Under development for decades as an erosion-preventing perennial crop, Kernza, "a sweet, nutty-tasting new grain," is getting a big boost from General Mills, which intends to commercialize the drought-resistant crop, says the Associated Press. Kernza could appear in cereals and snack foods as early as next year, according to the foodmaker, which encourages other companies to help create a market for the food grain.
General Mills is teaming up with the Xerces Society, a wildlife conservation nonprofit, to help save pollinators, says The Guardian. The food manufacturer, which has contributed $4 million to other pollinator conservation projects since 2011,says it will give $2 million to the Xerces-led program to make 100,000 acres of North American farmland pollinator-friendly over the next five years.
More than 300 companies, including Monsanto and Unilever, called on President-elect Donald Trump, President Obama and Congress to continue U.S. participation in the Paris Agreement, reports NPR. The international treaty commits countries to lowering global climate emissions and keeping world temperature increases below two degrees beyond the pre-industrial standard.
Fifteen companies, ranging from food processors to grocery and fast food chains, make up the inaugural class of "food loss and waste champions," said the EPA and USDA. The companies won the designation by agreeing to reduce food waste 50 percent by 2030, in line with an administration goal to conserve resources and to combat climate change.
The amount of U.S. acres in organic farmland increased 11 percent in 2016 from 2014 numbers to reach 4.1 million acres, says a report by the data-service company Mercaris. The individual number of organic farms also jumped in that period by 1,000, to 14,979. The increase is largely due to consumer demand and economics, Scott Shander, an economist at Mercaris, told Civil Eats.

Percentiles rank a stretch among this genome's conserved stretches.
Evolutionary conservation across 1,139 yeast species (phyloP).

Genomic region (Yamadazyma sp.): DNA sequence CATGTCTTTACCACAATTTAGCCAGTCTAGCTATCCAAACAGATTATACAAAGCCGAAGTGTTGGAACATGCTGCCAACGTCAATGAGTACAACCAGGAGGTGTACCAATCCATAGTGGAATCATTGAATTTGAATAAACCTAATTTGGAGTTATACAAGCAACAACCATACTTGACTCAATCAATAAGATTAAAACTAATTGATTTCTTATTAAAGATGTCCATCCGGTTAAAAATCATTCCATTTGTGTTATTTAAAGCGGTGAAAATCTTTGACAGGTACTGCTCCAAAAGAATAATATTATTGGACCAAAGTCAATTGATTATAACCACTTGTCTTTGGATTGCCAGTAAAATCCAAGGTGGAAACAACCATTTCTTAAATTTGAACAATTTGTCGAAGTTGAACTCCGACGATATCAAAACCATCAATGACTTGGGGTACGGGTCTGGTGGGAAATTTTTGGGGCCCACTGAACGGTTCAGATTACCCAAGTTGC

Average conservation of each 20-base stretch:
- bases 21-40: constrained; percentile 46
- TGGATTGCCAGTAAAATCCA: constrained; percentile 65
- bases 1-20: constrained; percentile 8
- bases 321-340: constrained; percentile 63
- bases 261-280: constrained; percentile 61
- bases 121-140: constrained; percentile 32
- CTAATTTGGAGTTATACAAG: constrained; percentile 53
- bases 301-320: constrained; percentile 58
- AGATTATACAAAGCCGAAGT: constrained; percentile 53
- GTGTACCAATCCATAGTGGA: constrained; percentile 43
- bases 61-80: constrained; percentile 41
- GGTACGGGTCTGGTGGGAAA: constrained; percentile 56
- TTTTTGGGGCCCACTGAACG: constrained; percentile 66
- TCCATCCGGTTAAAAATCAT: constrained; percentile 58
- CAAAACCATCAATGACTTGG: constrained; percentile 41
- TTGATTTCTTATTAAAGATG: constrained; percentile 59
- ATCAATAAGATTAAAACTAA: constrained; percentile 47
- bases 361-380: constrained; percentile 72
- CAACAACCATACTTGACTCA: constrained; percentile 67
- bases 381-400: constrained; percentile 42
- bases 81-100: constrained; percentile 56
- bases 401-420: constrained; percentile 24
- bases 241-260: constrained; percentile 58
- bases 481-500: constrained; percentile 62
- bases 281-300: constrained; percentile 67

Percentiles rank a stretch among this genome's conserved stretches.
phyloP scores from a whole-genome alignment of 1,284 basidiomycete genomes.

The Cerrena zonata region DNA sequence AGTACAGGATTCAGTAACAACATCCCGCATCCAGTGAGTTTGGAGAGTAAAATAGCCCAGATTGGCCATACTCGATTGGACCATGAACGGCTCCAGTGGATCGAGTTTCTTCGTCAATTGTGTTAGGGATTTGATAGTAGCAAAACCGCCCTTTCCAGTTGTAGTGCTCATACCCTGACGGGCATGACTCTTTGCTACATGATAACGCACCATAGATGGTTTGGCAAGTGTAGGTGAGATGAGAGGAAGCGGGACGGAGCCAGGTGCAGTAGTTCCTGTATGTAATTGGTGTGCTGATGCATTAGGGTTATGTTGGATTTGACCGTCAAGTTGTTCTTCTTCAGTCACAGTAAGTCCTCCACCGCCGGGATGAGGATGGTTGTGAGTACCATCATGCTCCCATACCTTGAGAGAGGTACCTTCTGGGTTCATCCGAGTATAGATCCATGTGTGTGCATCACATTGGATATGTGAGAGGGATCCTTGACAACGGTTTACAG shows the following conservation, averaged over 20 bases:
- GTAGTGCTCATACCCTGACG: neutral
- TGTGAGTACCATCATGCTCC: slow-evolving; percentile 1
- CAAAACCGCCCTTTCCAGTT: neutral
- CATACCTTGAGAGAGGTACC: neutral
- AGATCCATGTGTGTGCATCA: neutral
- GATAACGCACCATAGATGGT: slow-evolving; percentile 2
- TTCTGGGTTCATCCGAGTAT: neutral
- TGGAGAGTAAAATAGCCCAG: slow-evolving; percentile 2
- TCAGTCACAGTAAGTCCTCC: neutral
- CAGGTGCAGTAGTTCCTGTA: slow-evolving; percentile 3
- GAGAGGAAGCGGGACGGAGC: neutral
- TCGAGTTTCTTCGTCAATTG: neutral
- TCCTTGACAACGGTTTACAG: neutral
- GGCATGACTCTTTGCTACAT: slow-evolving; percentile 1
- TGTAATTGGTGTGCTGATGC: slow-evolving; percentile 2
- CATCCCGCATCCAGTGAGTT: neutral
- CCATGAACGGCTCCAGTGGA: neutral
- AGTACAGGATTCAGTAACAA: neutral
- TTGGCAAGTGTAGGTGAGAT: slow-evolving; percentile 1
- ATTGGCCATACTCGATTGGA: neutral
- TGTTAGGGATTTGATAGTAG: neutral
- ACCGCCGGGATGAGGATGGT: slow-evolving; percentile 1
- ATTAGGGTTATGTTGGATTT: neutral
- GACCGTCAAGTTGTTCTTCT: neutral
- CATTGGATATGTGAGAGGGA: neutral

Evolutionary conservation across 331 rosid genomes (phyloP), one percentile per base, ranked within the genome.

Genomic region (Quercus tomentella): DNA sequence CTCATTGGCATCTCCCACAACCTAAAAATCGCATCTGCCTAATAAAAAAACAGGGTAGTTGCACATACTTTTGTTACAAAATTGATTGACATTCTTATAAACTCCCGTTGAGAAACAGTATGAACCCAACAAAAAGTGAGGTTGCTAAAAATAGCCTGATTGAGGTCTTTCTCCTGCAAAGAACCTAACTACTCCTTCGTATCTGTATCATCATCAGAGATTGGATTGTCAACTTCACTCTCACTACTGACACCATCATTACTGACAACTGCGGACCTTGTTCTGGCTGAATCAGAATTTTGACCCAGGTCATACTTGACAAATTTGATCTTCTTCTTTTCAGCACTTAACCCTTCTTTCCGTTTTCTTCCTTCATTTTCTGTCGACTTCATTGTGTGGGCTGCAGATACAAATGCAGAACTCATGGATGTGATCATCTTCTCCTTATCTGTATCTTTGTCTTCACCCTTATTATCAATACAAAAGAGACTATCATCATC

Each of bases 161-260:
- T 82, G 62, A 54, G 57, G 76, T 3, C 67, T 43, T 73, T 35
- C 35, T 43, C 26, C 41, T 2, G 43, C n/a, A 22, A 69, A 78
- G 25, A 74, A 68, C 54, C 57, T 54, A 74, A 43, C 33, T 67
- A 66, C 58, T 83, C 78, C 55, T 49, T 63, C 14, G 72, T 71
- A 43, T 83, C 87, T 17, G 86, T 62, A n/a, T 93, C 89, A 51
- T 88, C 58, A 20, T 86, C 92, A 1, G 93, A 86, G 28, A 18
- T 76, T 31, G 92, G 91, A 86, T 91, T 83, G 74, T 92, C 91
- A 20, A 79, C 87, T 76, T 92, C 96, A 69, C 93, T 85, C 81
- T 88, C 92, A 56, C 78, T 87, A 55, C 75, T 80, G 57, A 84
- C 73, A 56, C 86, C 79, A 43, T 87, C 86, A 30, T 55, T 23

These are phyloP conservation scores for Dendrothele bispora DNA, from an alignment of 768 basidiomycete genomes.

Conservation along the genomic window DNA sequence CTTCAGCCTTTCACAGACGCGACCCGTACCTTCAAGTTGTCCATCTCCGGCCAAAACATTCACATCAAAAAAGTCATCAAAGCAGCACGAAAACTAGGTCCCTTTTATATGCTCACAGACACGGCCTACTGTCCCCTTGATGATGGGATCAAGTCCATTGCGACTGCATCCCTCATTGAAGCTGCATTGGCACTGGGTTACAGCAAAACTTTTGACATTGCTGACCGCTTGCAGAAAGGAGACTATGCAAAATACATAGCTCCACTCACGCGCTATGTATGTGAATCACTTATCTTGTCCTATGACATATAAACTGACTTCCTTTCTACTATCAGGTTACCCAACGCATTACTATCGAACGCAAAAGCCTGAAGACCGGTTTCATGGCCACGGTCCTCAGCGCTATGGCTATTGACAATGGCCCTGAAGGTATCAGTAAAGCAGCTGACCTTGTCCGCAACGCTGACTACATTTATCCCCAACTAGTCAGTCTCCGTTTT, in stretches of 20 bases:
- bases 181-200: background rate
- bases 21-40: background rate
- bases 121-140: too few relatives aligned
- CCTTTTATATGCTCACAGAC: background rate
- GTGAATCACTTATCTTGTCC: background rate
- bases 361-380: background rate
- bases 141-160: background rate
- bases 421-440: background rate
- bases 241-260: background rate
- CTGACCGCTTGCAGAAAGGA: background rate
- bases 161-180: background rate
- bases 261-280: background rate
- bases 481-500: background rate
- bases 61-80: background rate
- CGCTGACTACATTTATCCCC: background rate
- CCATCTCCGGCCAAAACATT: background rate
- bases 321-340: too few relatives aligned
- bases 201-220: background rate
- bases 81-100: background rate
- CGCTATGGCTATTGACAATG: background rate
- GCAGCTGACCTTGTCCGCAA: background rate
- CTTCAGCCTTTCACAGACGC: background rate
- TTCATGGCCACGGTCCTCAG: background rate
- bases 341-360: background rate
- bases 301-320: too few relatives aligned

Federal health officials closed their investigation into foodborne illnesses linked to wheat flour milled by General Mills with a renewed warning to consumers to look for, and discard, packages of flour covered by the recall. "Consumers unaware of the recall could continue to use these recalled flour products and potentially get sick," said FDA.
Seven major food companies, with $124 billion in combined annual revenues, will work with growers around the world to reduce water use and pollution, said World Wildlife Fund and Ceres, a nonprofit group promoting sustainable food. The companies, Diageo, General Mills, Hain Celestial, Hormel Foods, Kellogg, PepsiCo and WhiteWave Foods, will submit detailed sustainable sourcing and water stewardship plans as part of the AgWater Challenge.
For the fourth time since May 31, General Mills expanded its recall of flour because of illnesses linked to handling or eating uncooked flour dough and batter. The company said E. coli bacteria, which can cause food-borne illness, "has been detected in a small number of ... flour samples and some have been linked to new patient illnesses that fall outside of the previously recalled dates."
Even though big food companies like Walmart, General Mills and McDonald’s pledged to sell only cage-free eggs, producers are growing wary of investing in cage-free housing because “those premium eggs simply are not selling well,” reports American Public Media’s Marketplace.
Dozens of people across the country have become ill by eating raw dough contaminated with a strain of Shiga toxin-producing E. coli, the FDA said. The doughs had been made with General Mills flour produced in a Kansas City, Missouri, facility.